Despite Recession, Youth Remain Interested in Entrepreneurship, Poll Shows

Despite the tough economic climate, American youth are still interested in starting their own businesses, a new Harris Interactive poll conducted for the Ewing Marion Kauffman Foundation finds.

Released in conjunction with Global Entrepreneurship Week, the Youth Entrepreneurship Survey 2010 (35 pages, PDF) found that 40 percent of youth between the ages of 8 and 24 would like to start a business in the future or already have done so, the same percentage as in a 2007 survey. The survey also found that interest in business ownership is fairly consistent among young people, with 39 percent of "tweens" (8- to 12-year-olds) and teens (13- to 17-year-olds), and 41 percent of young adults (18- to 24-year-olds) expressing interest in starting their own business. Overall, male youth (45 percent) were more likely than their female counterparts (35 percent) to say they would like to start a business.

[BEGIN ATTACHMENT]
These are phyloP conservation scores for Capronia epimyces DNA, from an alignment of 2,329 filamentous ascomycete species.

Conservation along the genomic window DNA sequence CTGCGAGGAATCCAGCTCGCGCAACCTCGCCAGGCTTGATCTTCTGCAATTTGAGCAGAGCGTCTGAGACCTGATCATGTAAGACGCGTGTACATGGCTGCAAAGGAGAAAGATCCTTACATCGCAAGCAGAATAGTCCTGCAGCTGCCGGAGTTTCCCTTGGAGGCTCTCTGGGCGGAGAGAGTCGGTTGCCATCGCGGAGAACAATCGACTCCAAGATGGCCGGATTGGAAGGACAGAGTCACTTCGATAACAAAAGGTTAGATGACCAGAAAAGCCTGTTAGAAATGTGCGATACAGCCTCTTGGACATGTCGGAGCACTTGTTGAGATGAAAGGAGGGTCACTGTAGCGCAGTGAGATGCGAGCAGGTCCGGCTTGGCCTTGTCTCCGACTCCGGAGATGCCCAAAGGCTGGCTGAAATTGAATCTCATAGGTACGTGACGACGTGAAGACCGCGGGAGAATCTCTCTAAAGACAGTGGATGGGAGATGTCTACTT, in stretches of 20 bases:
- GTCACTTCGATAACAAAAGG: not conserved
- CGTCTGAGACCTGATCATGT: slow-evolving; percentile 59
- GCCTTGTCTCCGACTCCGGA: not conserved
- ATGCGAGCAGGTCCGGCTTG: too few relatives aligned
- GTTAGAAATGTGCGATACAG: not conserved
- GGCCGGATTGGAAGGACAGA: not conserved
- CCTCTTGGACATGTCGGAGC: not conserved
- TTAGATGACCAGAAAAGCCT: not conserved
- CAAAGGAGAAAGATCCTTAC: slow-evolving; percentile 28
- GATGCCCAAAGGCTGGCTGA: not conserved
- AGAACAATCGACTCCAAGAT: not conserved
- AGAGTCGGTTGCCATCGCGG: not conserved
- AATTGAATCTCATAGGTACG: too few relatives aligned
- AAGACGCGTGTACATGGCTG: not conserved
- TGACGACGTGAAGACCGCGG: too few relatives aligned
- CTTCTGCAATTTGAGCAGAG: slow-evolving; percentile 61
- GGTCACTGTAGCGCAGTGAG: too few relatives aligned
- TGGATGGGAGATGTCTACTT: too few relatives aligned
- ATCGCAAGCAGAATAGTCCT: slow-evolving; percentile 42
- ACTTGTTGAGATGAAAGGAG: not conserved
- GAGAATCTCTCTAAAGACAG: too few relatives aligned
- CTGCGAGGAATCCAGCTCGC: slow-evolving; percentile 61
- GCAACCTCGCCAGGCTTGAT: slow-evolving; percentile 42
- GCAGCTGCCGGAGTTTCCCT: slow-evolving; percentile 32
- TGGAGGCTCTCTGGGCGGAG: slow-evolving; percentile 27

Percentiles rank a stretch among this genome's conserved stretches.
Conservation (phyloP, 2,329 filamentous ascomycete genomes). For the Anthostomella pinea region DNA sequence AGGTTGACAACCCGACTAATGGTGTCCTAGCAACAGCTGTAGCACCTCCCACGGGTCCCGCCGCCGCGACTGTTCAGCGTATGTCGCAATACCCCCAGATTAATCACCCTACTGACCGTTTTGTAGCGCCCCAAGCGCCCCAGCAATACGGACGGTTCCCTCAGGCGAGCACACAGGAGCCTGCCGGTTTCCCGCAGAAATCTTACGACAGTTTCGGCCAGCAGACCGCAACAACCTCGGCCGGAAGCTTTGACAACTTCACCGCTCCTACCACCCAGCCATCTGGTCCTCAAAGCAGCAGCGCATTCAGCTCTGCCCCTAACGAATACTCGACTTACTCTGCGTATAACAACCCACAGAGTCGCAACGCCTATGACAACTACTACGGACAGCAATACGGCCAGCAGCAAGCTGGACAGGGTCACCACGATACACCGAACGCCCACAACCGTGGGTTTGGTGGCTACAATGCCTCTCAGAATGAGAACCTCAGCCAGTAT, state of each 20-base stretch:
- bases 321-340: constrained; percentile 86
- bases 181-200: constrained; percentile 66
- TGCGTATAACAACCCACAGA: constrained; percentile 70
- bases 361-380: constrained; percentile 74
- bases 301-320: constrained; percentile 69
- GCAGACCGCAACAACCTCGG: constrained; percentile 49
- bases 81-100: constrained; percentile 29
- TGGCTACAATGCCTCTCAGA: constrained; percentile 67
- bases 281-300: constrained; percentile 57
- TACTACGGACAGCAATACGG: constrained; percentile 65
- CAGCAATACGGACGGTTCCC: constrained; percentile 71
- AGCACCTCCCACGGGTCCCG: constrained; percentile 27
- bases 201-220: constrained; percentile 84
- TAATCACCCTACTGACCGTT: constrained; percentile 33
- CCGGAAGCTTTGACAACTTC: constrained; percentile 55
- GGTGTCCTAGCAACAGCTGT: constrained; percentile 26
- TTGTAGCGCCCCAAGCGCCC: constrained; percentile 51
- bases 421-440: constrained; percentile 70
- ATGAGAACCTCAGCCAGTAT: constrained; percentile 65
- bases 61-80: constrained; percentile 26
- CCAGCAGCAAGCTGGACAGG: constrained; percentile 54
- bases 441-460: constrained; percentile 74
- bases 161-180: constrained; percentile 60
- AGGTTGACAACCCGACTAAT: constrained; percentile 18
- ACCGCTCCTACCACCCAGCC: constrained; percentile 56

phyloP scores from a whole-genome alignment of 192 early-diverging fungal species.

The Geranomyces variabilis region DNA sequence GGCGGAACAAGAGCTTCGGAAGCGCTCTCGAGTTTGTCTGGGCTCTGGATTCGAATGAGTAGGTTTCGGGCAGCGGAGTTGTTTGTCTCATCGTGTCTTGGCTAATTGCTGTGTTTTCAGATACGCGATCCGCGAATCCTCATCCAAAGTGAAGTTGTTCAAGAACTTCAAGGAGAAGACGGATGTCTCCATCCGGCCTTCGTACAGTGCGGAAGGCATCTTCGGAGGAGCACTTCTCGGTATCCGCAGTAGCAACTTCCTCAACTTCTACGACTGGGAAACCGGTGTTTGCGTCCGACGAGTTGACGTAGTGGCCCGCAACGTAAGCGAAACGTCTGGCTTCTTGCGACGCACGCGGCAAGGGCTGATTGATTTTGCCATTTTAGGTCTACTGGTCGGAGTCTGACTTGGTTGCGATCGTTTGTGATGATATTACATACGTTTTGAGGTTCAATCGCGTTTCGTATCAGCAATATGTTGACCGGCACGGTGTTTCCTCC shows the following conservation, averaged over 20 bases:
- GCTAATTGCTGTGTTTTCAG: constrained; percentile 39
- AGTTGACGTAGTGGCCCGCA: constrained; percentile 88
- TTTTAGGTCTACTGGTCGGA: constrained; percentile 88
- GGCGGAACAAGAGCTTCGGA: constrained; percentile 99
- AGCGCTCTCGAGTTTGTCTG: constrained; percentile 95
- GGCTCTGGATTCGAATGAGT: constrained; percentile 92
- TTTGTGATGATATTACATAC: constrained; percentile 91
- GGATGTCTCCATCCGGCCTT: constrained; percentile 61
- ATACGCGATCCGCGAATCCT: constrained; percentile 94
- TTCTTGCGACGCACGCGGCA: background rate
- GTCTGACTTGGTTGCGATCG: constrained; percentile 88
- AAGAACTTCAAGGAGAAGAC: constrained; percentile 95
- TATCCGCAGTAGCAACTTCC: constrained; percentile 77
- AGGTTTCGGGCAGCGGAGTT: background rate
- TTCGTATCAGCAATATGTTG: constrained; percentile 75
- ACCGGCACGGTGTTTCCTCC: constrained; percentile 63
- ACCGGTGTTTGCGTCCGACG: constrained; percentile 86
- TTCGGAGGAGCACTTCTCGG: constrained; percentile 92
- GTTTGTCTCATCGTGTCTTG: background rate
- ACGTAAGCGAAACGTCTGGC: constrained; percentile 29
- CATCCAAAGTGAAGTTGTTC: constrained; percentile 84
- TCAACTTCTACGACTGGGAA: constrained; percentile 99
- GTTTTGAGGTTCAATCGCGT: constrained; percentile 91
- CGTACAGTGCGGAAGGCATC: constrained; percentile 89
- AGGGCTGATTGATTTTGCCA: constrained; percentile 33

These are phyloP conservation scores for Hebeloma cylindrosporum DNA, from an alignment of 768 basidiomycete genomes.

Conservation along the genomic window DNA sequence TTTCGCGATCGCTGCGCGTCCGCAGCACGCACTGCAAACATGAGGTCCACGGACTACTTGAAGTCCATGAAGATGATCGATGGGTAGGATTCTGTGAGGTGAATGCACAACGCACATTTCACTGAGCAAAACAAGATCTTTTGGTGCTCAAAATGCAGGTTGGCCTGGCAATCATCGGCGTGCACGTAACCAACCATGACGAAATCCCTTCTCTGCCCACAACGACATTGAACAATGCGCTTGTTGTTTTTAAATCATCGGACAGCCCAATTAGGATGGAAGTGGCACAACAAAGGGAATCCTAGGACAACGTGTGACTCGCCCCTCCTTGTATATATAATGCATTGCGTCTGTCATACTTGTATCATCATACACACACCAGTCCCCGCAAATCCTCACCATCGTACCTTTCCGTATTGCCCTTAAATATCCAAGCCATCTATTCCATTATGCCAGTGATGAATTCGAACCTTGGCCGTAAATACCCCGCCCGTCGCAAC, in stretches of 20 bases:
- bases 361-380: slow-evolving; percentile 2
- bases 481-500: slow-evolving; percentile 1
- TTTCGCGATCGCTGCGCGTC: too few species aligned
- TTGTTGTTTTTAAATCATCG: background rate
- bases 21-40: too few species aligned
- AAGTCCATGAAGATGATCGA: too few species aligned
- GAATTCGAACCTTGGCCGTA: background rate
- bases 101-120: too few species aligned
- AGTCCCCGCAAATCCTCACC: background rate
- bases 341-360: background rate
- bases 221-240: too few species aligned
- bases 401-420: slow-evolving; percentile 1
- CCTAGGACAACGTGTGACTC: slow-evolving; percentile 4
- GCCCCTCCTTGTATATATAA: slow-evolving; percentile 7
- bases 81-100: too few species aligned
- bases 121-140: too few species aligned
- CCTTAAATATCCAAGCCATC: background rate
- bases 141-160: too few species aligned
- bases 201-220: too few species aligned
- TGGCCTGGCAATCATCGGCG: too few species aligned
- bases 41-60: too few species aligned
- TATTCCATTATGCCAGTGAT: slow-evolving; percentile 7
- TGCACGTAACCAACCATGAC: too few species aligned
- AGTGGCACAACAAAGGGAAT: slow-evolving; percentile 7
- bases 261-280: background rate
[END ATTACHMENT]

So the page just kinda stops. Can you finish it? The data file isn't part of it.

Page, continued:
In addition, the survey found that 46 percent of those who personally know an entrepreneur are interested in starting their own businesses, compared with 31 percent of respondents who do not know an entrepreneur. Both groups cited "earning lots of money" as the most important motivation for owning a business.

"The economic downturn, it seems, has done nothing to dissuade young people from their dreams of business ownership," said Carl Schramm, president and CEO of the Kauffman Foundation. "The survey findings are good news, because economic recovery hinges on entrepreneurship."